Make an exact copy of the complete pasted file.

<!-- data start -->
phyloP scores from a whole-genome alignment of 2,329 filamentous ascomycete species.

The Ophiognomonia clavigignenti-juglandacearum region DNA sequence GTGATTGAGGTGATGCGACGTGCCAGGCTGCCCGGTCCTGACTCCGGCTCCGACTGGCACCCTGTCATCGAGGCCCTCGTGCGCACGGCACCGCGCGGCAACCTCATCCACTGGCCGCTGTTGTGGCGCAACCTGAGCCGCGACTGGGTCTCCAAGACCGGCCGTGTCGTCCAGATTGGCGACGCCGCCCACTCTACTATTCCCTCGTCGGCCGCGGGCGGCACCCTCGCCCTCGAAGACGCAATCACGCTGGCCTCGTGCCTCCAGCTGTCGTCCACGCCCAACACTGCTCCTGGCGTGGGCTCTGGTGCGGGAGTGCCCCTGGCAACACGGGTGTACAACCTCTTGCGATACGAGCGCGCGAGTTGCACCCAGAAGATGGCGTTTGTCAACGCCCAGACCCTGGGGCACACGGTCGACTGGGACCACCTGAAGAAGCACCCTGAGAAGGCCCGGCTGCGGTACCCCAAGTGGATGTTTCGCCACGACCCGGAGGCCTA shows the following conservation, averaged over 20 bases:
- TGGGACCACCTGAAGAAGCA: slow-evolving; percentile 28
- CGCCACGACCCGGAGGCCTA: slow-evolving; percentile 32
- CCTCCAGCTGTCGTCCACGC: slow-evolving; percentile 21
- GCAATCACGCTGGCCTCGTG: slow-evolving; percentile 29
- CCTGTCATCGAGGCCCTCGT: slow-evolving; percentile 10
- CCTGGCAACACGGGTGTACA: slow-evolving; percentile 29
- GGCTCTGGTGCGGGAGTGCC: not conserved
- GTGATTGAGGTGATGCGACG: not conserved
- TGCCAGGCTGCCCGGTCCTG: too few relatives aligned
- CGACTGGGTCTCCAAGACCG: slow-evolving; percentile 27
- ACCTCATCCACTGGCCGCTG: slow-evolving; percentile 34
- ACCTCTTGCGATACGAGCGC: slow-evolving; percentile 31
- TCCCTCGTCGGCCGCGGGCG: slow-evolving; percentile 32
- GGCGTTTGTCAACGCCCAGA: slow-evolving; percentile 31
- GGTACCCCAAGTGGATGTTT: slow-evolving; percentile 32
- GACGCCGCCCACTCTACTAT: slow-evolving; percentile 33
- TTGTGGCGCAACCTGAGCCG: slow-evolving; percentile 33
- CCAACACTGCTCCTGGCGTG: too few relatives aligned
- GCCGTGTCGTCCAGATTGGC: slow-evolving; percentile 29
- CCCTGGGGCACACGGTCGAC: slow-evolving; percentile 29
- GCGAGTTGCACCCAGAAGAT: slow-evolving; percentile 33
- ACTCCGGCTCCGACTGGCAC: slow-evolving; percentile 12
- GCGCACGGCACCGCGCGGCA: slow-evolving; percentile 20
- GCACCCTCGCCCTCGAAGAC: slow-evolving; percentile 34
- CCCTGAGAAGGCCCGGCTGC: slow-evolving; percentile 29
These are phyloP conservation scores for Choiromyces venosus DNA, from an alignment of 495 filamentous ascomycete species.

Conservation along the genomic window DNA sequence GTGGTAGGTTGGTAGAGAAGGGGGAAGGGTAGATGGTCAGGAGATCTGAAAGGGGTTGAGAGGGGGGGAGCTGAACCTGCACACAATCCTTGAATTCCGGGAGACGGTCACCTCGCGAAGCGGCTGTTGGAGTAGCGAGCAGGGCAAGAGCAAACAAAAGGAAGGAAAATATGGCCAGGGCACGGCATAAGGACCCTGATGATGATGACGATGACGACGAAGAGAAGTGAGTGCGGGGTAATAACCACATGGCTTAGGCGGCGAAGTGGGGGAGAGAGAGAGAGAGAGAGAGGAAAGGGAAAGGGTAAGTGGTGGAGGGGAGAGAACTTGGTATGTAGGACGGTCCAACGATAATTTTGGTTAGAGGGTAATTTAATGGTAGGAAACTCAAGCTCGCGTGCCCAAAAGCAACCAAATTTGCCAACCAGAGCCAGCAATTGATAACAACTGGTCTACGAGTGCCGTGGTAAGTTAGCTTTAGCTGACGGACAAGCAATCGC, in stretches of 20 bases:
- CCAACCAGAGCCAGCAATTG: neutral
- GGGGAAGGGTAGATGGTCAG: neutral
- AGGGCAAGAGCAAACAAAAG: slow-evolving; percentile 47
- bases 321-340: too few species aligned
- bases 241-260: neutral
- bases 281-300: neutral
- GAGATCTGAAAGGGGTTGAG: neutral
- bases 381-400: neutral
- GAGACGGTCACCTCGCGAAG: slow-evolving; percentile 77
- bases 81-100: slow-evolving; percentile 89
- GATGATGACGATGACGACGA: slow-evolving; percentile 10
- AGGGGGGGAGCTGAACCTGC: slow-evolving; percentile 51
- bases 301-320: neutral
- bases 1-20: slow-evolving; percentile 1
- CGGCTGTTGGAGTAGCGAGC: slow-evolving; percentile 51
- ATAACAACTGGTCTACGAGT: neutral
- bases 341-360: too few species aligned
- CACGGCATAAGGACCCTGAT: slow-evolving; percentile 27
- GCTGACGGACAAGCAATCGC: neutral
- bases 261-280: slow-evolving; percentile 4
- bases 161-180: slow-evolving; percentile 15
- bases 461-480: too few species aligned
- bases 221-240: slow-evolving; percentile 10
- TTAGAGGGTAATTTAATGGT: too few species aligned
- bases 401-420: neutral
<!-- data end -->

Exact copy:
phyloP scores from a whole-genome alignment of 2,329 filamentous ascomycete species.

The Ophiognomonia clavigignenti-juglandacearum region DNA sequence GTGATTGAGGTGATGCGACGTGCCAGGCTGCCCGGTCCTGACTCCGGCTCCGACTGGCACCCTGTCATCGAGGCCCTCGTGCGCACGGCACCGCGCGGCAACCTCATCCACTGGCCGCTGTTGTGGCGCAACCTGAGCCGCGACTGGGTCTCCAAGACCGGCCGTGTCGTCCAGATTGGCGACGCCGCCCACTCTACTATTCCCTCGTCGGCCGCGGGCGGCACCCTCGCCCTCGAAGACGCAATCACGCTGGCCTCGTGCCTCCAGCTGTCGTCCACGCCCAACACTGCTCCTGGCGTGGGCTCTGGTGCGGGAGTGCCCCTGGCAACACGGGTGTACAACCTCTTGCGATACGAGCGCGCGAGTTGCACCCAGAAGATGGCGTTTGTCAACGCCCAGACCCTGGGGCACACGGTCGACTGGGACCACCTGAAGAAGCACCCTGAGAAGGCCCGGCTGCGGTACCCCAAGTGGATGTTTCGCCACGACCCGGAGGCCTA shows the following conservation, averaged over 20 bases:
- TGGGACCACCTGAAGAAGCA: slow-evolving; percentile 28
- CGCCACGACCCGGAGGCCTA: slow-evolving; percentile 32
- CCTCCAGCTGTCGTCCACGC: slow-evolving; percentile 21
- GCAATCACGCTGGCCTCGTG: slow-evolving; percentile 29
- CCTGTCATCGAGGCCCTCGT: slow-evolving; percentile 10
- CCTGGCAACACGGGTGTACA: slow-evolving; percentile 29
- GGCTCTGGTGCGGGAGTGCC: not conserved
- GTGATTGAGGTGATGCGACG: not conserved
- TGCCAGGCTGCCCGGTCCTG: too few relatives aligned
- CGACTGGGTCTCCAAGACCG: slow-evolving; percentile 27
- ACCTCATCCACTGGCCGCTG: slow-evolving; percentile 34
- ACCTCTTGCGATACGAGCGC: slow-evolving; percentile 31
- TCCCTCGTCGGCCGCGGGCG: slow-evolving; percentile 32
- GGCGTTTGTCAACGCCCAGA: slow-evolving; percentile 31
- GGTACCCCAAGTGGATGTTT: slow-evolving; percentile 32
- GACGCCGCCCACTCTACTAT: slow-evolving; percentile 33
- TTGTGGCGCAACCTGAGCCG: slow-evolving; percentile 33
- CCAACACTGCTCCTGGCGTG: too few relatives aligned
- GCCGTGTCGTCCAGATTGGC: slow-evolving; percentile 29
- CCCTGGGGCACACGGTCGAC: slow-evolving; percentile 29
- GCGAGTTGCACCCAGAAGAT: slow-evolving; percentile 33
- ACTCCGGCTCCGACTGGCAC: slow-evolving; percentile 12
- GCGCACGGCACCGCGCGGCA: slow-evolving; percentile 20
- GCACCCTCGCCCTCGAAGAC: slow-evolving; percentile 34
- CCCTGAGAAGGCCCGGCTGC: slow-evolving; percentile 29
These are phyloP conservation scores for Choiromyces venosus DNA, from an alignment of 495 filamentous ascomycete species.

Conservation along the genomic window DNA sequence GTGGTAGGTTGGTAGAGAAGGGGGAAGGGTAGATGGTCAGGAGATCTGAAAGGGGTTGAGAGGGGGGGAGCTGAACCTGCACACAATCCTTGAATTCCGGGAGACGGTCACCTCGCGAAGCGGCTGTTGGAGTAGCGAGCAGGGCAAGAGCAAACAAAAGGAAGGAAAATATGGCCAGGGCACGGCATAAGGACCCTGATGATGATGACGATGACGACGAAGAGAAGTGAGTGCGGGGTAATAACCACATGGCTTAGGCGGCGAAGTGGGGGAGAGAGAGAGAGAGAGAGAGGAAAGGGAAAGGGTAAGTGGTGGAGGGGAGAGAACTTGGTATGTAGGACGGTCCAACGATAATTTTGGTTAGAGGGTAATTTAATGGTAGGAAACTCAAGCTCGCGTGCCCAAAAGCAACCAAATTTGCCAACCAGAGCCAGCAATTGATAACAACTGGTCTACGAGTGCCGTGGTAAGTTAGCTTTAGCTGACGGACAAGCAATCGC, in stretches of 20 bases:
- CCAACCAGAGCCAGCAATTG: neutral
- GGGGAAGGGTAGATGGTCAG: neutral
- AGGGCAAGAGCAAACAAAAG: slow-evolving; percentile 47
- bases 321-340: too few species aligned
- bases 241-260: neutral
- bases 281-300: neutral
- GAGATCTGAAAGGGGTTGAG: neutral
- bases 381-400: neutral
- GAGACGGTCACCTCGCGAAG: slow-evolving; percentile 77
- bases 81-100: slow-evolving; percentile 89
- GATGATGACGATGACGACGA: slow-evolving; percentile 10
- AGGGGGGGAGCTGAACCTGC: slow-evolving; percentile 51
- bases 301-320: neutral
- bases 1-20: slow-evolving; percentile 1
- CGGCTGTTGGAGTAGCGAGC: slow-evolving; percentile 51
- ATAACAACTGGTCTACGAGT: neutral
- bases 341-360: too few species aligned
- CACGGCATAAGGACCCTGAT: slow-evolving; percentile 27
- GCTGACGGACAAGCAATCGC: neutral
- bases 261-280: slow-evolving; percentile 4
- bases 161-180: slow-evolving; percentile 15
- bases 461-480: too few species aligned
- bases 221-240: slow-evolving; percentile 10
- TTAGAGGGTAATTTAATGGT: too few species aligned
- bases 401-420: neutral